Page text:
Former Cargo Insurance Broker Sentenced to Prison - Global Trade Magazine
  September 1st, 2015 | Written by

Former Cargo Insurance Broker Sentenced to Prison

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  • Former cargo insurance broker sentenced to four years in prison and three years of supervised release.
  • Defendant issued policy binders falsely representing that Lloyd’s of London would provide insurance coverage.
  • Nearly 800 trucking companies in 20 states paid $3.75 million in premiums for fraudulent insurance policies.

John Paul Kill, the former operator of Appeal Insurance Agency, LLC, has been sentenced to four years in federal prison for insurance fraud. Kill was convicted of illegally collected over $3.7 million from nearly 800 trucking companies nationwide for selling and brokering fictitious cargo insurance policies.

Kill, 63, was sentenced by U.S. District Court Judge Eleanor L. Ross to four years in federal prison to be followed by three years of supervised release, and he was ordered to pay $1.23 million in restitution to victims. Kill was convicted on this charge on May 6, 2015, after he pleaded guilty.

This case was investigated by the Federal Bureau of Investigation and the Georgia Office of Commissioner of Insurance.

According to prosecutors, John Kill operated an insurance brokerage firm in Norcross, Georgia and began offering cargo insurance policies to trucking companies in 2013. Kill issued policy binders to clients falsely representing that Lloyd’s of London would provide insurance coverage. In reality, Kill never brokered any agreement with Lloyd’s to provide coverage and instead pocketed the premium payments. Most of the victims received no insurance policies at all, and Kill instead attempted to pay claims for losses out of the premium payments he collected from new victims.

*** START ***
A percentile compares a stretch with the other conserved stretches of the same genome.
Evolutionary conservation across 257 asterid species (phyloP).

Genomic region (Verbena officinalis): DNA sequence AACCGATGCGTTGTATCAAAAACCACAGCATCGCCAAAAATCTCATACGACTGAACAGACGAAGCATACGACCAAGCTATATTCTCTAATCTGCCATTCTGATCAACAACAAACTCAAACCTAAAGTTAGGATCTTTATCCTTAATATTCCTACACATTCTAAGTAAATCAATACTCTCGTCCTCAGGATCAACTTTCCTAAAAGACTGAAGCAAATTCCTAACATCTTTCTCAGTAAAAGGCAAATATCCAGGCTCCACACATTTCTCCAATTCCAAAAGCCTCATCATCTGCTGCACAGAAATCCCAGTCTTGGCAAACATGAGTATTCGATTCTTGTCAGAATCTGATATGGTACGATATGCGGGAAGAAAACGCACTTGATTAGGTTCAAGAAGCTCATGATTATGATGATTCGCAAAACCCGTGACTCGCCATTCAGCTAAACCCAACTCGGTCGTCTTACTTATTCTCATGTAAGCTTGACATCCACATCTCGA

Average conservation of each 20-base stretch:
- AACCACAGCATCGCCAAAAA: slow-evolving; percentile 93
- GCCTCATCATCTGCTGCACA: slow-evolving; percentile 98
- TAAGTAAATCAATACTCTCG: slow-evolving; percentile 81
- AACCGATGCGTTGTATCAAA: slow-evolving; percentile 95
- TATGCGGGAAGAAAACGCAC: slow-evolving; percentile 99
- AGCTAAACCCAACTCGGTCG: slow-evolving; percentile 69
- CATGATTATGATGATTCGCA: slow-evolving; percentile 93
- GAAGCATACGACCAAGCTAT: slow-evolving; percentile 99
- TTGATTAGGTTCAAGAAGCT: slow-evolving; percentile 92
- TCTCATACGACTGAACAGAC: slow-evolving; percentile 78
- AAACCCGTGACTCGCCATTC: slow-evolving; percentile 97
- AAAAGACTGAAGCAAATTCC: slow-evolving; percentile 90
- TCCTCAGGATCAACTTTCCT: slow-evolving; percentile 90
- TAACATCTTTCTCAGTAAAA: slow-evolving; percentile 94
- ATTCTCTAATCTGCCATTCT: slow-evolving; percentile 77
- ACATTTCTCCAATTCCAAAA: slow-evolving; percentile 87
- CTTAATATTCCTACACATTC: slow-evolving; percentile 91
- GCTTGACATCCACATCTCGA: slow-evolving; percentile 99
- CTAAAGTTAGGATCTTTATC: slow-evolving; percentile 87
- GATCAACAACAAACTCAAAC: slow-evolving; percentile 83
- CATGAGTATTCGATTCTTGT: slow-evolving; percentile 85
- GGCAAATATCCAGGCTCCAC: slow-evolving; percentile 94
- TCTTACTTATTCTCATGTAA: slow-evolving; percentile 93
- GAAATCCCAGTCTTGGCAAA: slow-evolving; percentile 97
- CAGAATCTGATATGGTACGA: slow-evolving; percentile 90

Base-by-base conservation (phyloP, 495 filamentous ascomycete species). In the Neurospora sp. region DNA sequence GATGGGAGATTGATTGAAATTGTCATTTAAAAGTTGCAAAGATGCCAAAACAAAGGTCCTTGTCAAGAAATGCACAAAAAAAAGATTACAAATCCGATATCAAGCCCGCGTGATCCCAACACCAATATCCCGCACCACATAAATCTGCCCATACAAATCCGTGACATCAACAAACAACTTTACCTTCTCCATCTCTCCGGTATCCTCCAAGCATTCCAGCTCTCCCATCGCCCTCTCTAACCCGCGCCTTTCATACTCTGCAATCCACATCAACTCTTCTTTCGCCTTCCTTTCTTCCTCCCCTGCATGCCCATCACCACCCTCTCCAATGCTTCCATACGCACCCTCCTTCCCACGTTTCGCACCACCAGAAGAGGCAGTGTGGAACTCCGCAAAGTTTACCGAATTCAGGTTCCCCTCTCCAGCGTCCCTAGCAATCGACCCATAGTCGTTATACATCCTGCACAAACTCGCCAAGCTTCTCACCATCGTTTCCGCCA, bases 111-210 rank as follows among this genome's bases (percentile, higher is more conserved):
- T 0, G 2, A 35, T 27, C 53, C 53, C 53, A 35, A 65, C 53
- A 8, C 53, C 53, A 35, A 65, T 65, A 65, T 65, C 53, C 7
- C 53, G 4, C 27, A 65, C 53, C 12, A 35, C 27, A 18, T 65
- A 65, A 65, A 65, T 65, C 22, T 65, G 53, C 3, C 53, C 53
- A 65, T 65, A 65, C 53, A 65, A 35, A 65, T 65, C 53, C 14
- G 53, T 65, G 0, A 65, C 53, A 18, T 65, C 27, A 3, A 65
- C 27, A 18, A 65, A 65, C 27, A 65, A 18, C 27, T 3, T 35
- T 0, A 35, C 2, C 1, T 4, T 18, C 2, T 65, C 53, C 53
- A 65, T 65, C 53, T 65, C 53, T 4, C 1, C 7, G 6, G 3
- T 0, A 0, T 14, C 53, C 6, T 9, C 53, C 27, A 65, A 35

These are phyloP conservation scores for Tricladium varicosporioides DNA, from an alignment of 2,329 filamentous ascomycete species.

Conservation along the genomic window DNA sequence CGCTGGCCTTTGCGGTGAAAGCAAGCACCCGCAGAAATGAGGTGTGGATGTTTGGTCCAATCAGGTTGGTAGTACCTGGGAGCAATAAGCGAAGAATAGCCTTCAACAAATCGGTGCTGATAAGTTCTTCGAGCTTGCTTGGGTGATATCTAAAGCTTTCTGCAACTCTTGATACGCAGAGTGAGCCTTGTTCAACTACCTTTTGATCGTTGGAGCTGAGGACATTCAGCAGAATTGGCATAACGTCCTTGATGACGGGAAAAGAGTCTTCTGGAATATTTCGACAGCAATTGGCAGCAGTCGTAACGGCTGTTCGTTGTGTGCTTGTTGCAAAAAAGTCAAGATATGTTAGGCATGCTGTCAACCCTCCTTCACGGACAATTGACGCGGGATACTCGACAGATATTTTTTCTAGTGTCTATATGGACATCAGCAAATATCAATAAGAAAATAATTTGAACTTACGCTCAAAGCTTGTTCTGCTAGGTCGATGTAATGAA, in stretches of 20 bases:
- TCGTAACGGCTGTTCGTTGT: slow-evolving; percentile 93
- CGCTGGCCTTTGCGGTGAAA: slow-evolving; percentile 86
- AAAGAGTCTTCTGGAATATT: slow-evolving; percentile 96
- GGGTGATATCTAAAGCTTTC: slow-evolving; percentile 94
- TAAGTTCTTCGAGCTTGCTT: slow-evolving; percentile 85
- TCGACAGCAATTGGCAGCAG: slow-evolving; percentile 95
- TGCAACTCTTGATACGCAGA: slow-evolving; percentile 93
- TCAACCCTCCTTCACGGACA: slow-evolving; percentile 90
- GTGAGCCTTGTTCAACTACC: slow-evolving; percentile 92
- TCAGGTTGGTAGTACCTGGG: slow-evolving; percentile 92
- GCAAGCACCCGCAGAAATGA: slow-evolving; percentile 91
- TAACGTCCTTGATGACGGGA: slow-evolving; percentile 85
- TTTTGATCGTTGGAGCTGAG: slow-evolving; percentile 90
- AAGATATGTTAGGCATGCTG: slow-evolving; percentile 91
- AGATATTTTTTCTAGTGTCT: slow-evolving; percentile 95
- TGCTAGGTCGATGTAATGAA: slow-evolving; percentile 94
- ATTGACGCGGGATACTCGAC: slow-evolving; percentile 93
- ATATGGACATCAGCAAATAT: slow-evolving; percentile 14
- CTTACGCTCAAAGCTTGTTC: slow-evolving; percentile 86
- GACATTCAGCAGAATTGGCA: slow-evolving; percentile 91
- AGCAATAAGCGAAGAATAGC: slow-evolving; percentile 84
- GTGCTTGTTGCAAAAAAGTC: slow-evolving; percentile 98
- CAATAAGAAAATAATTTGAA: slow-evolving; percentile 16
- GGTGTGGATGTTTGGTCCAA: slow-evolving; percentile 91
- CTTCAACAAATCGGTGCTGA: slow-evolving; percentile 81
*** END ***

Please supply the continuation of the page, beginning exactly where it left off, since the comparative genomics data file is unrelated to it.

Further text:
“The defendant held himself out as an honest broker to hundreds of trucking companies, but he simply pocketed their premium payments instead of securing legitimate insurance coverage,” said U.S. Attorney John Horn. “His scam tricked clients into believing they had proper insurance coverage and endangered small businesses operating in more than 20 states.”

In total, nearly 800 trucking companies located in Alabama, Arkansas, Colorado, Florida, Georgia, Illinois, Indiana, Kentucky, Louisiana, Missouri, Mississippi, New Jersey, North Carolina, Ohio, Oklahoma, Oregon Pennsylvania, South Carolina, Tennessee, Texas, Utah, and Virginia paid approximately $3.75 million in premiums for these fraudulent insurance policies from 2013 through mid-2014.